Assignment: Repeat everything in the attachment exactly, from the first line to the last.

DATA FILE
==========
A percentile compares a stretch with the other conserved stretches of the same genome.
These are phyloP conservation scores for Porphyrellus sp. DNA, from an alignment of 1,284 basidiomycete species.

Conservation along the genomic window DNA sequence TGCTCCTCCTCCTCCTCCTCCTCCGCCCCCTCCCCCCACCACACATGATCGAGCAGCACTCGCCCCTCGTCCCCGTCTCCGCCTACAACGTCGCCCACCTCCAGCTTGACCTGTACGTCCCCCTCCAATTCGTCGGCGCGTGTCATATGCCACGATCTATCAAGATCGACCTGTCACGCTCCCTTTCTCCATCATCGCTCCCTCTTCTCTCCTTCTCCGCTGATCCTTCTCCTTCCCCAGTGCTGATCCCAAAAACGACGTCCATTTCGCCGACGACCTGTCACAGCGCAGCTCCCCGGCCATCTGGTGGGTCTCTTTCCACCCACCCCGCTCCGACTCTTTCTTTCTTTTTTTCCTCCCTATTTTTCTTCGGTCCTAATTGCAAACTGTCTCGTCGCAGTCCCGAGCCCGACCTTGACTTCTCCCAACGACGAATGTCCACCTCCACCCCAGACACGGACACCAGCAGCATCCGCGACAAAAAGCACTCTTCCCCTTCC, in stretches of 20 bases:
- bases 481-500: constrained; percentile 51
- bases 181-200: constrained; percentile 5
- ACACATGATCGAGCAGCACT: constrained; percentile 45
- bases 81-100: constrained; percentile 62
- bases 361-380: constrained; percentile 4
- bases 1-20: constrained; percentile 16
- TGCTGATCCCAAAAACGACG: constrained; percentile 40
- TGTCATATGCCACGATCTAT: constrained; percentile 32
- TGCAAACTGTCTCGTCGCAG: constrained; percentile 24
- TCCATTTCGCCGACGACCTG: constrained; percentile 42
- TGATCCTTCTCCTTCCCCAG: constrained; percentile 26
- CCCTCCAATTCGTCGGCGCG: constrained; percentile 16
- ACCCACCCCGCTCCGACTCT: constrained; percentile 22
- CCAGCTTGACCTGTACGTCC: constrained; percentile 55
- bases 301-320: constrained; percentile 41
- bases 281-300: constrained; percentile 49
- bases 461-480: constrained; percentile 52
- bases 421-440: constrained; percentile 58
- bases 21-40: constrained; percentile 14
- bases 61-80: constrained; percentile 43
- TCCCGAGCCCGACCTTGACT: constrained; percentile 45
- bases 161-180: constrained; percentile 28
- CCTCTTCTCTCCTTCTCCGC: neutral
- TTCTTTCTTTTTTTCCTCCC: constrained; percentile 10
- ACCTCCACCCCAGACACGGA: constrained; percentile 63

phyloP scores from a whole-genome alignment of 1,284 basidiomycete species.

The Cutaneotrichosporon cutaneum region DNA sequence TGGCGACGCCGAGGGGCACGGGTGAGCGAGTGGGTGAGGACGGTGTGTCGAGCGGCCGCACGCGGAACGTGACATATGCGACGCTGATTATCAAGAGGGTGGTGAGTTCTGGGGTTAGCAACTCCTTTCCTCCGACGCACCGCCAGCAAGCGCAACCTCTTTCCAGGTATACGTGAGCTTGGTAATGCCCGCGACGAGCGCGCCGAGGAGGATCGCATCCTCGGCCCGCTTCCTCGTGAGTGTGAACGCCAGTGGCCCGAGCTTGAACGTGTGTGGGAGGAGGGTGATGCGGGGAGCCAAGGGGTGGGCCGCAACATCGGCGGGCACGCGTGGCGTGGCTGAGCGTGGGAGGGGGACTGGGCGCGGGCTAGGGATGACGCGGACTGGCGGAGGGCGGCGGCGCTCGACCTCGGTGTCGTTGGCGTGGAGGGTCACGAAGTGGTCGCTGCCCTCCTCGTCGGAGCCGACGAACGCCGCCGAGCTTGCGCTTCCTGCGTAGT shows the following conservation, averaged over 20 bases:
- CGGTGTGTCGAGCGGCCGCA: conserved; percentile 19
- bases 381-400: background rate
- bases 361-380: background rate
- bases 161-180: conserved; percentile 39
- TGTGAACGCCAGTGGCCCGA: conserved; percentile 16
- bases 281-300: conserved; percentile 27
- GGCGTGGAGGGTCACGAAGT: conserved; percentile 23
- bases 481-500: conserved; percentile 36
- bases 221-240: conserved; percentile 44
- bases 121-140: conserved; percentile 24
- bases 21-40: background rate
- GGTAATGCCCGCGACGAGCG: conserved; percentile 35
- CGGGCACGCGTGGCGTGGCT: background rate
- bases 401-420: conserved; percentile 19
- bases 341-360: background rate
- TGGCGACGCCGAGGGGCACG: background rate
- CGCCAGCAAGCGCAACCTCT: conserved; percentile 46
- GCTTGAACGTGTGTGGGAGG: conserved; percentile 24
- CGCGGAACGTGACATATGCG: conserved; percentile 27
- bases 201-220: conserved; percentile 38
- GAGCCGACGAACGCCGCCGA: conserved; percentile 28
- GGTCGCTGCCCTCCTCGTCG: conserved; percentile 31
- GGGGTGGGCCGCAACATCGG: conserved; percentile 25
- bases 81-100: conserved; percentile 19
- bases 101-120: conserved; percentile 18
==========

A percentile compares a stretch with the other conserved stretches of the same genome.
These are phyloP conservation scores for Porphyrellus sp. DNA, from an alignment of 1,284 basidiomycete species.

Conservation along the genomic window DNA sequence TGCTCCTCCTCCTCCTCCTCCTCCGCCCCCTCCCCCCACCACACATGATCGAGCAGCACTCGCCCCTCGTCCCCGTCTCCGCCTACAACGTCGCCCACCTCCAGCTTGACCTGTACGTCCCCCTCCAATTCGTCGGCGCGTGTCATATGCCACGATCTATCAAGATCGACCTGTCACGCTCCCTTTCTCCATCATCGCTCCCTCTTCTCTCCTTCTCCGCTGATCCTTCTCCTTCCCCAGTGCTGATCCCAAAAACGACGTCCATTTCGCCGACGACCTGTCACAGCGCAGCTCCCCGGCCATCTGGTGGGTCTCTTTCCACCCACCCCGCTCCGACTCTTTCTTTCTTTTTTTCCTCCCTATTTTTCTTCGGTCCTAATTGCAAACTGTCTCGTCGCAGTCCCGAGCCCGACCTTGACTTCTCCCAACGACGAATGTCCACCTCCACCCCAGACACGGACACCAGCAGCATCCGCGACAAAAAGCACTCTTCCCCTTCC, in stretches of 20 bases:
- bases 481-500: constrained; percentile 51
- bases 181-200: constrained; percentile 5
- ACACATGATCGAGCAGCACT: constrained; percentile 45
- bases 81-100: constrained; percentile 62
- bases 361-380: constrained; percentile 4
- bases 1-20: constrained; percentile 16
- TGCTGATCCCAAAAACGACG: constrained; percentile 40
- TGTCATATGCCACGATCTAT: constrained; percentile 32
- TGCAAACTGTCTCGTCGCAG: constrained; percentile 24
- TCCATTTCGCCGACGACCTG: constrained; percentile 42
- TGATCCTTCTCCTTCCCCAG: constrained; percentile 26
- CCCTCCAATTCGTCGGCGCG: constrained; percentile 16
- ACCCACCCCGCTCCGACTCT: constrained; percentile 22
- CCAGCTTGACCTGTACGTCC: constrained; percentile 55
- bases 301-320: constrained; percentile 41
- bases 281-300: constrained; percentile 49
- bases 461-480: constrained; percentile 52
- bases 421-440: constrained; percentile 58
- bases 21-40: constrained; percentile 14
- bases 61-80: constrained; percentile 43
- TCCCGAGCCCGACCTTGACT: constrained; percentile 45
- bases 161-180: constrained; percentile 28
- CCTCTTCTCTCCTTCTCCGC: neutral
- TTCTTTCTTTTTTTCCTCCC: constrained; percentile 10
- ACCTCCACCCCAGACACGGA: constrained; percentile 63

phyloP scores from a whole-genome alignment of 1,284 basidiomycete species.

The Cutaneotrichosporon cutaneum region DNA sequence TGGCGACGCCGAGGGGCACGGGTGAGCGAGTGGGTGAGGACGGTGTGTCGAGCGGCCGCACGCGGAACGTGACATATGCGACGCTGATTATCAAGAGGGTGGTGAGTTCTGGGGTTAGCAACTCCTTTCCTCCGACGCACCGCCAGCAAGCGCAACCTCTTTCCAGGTATACGTGAGCTTGGTAATGCCCGCGACGAGCGCGCCGAGGAGGATCGCATCCTCGGCCCGCTTCCTCGTGAGTGTGAACGCCAGTGGCCCGAGCTTGAACGTGTGTGGGAGGAGGGTGATGCGGGGAGCCAAGGGGTGGGCCGCAACATCGGCGGGCACGCGTGGCGTGGCTGAGCGTGGGAGGGGGACTGGGCGCGGGCTAGGGATGACGCGGACTGGCGGAGGGCGGCGGCGCTCGACCTCGGTGTCGTTGGCGTGGAGGGTCACGAAGTGGTCGCTGCCCTCCTCGTCGGAGCCGACGAACGCCGCCGAGCTTGCGCTTCCTGCGTAGT shows the following conservation, averaged over 20 bases:
- CGGTGTGTCGAGCGGCCGCA: conserved; percentile 19
- bases 381-400: background rate
- bases 361-380: background rate
- bases 161-180: conserved; percentile 39
- TGTGAACGCCAGTGGCCCGA: conserved; percentile 16
- bases 281-300: conserved; percentile 27
- GGCGTGGAGGGTCACGAAGT: conserved; percentile 23
- bases 481-500: conserved; percentile 36
- bases 221-240: conserved; percentile 44
- bases 121-140: conserved; percentile 24
- bases 21-40: background rate
- GGTAATGCCCGCGACGAGCG: conserved; percentile 35
- CGGGCACGCGTGGCGTGGCT: background rate
- bases 401-420: conserved; percentile 19
- bases 341-360: background rate
- TGGCGACGCCGAGGGGCACG: background rate
- CGCCAGCAAGCGCAACCTCT: conserved; percentile 46
- GCTTGAACGTGTGTGGGAGG: conserved; percentile 24
- CGCGGAACGTGACATATGCG: conserved; percentile 27
- bases 201-220: conserved; percentile 38
- GAGCCGACGAACGCCGCCGA: conserved; percentile 28
- GGTCGCTGCCCTCCTCGTCG: conserved; percentile 31
- GGGGTGGGCCGCAACATCGG: conserved; percentile 25
- bases 81-100: conserved; percentile 19
- bases 101-120: conserved; percentile 18